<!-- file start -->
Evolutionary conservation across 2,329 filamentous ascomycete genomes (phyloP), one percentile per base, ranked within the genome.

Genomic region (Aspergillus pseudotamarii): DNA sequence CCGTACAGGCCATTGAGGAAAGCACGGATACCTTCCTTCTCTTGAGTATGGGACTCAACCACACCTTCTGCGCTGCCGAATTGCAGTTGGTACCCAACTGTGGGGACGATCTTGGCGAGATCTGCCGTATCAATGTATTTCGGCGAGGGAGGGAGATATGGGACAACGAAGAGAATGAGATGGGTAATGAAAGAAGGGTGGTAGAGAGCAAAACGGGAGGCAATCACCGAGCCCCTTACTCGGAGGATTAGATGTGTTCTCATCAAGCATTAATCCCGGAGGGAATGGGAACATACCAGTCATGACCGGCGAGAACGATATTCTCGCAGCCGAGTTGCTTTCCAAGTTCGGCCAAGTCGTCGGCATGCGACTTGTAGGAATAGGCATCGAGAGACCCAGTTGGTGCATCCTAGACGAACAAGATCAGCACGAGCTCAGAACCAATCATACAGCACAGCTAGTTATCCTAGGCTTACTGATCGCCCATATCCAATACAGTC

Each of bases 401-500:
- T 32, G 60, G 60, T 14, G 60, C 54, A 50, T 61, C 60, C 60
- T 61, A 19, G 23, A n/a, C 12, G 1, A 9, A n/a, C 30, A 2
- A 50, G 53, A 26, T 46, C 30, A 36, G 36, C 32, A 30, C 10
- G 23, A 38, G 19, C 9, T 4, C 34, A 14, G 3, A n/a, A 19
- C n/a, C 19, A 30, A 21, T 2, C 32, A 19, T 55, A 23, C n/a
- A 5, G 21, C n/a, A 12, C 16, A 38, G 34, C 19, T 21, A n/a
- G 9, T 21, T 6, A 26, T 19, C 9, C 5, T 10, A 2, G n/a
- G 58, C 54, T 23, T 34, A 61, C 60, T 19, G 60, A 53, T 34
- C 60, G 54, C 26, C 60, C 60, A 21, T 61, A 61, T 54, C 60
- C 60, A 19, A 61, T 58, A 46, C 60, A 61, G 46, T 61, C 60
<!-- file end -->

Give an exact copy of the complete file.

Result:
Evolutionary conservation across 2,329 filamentous ascomycete genomes (phyloP), one percentile per base, ranked within the genome.

Genomic region (Aspergillus pseudotamarii): DNA sequence CCGTACAGGCCATTGAGGAAAGCACGGATACCTTCCTTCTCTTGAGTATGGGACTCAACCACACCTTCTGCGCTGCCGAATTGCAGTTGGTACCCAACTGTGGGGACGATCTTGGCGAGATCTGCCGTATCAATGTATTTCGGCGAGGGAGGGAGATATGGGACAACGAAGAGAATGAGATGGGTAATGAAAGAAGGGTGGTAGAGAGCAAAACGGGAGGCAATCACCGAGCCCCTTACTCGGAGGATTAGATGTGTTCTCATCAAGCATTAATCCCGGAGGGAATGGGAACATACCAGTCATGACCGGCGAGAACGATATTCTCGCAGCCGAGTTGCTTTCCAAGTTCGGCCAAGTCGTCGGCATGCGACTTGTAGGAATAGGCATCGAGAGACCCAGTTGGTGCATCCTAGACGAACAAGATCAGCACGAGCTCAGAACCAATCATACAGCACAGCTAGTTATCCTAGGCTTACTGATCGCCCATATCCAATACAGTC

Each of bases 401-500:
- T 32, G 60, G 60, T 14, G 60, C 54, A 50, T 61, C 60, C 60
- T 61, A 19, G 23, A n/a, C 12, G 1, A 9, A n/a, C 30, A 2
- A 50, G 53, A 26, T 46, C 30, A 36, G 36, C 32, A 30, C 10
- G 23, A 38, G 19, C 9, T 4, C 34, A 14, G 3, A n/a, A 19
- C n/a, C 19, A 30, A 21, T 2, C 32, A 19, T 55, A 23, C n/a
- A 5, G 21, C n/a, A 12, C 16, A 38, G 34, C 19, T 21, A n/a
- G 9, T 21, T 6, A 26, T 19, C 9, C 5, T 10, A 2, G n/a
- G 58, C 54, T 23, T 34, A 61, C 60, T 19, G 60, A 53, T 34
- C 60, G 54, C 26, C 60, C 60, A 21, T 61, A 61, T 54, C 60
- C 60, A 19, A 61, T 58, A 46, C 60, A 61, G 46, T 61, C 60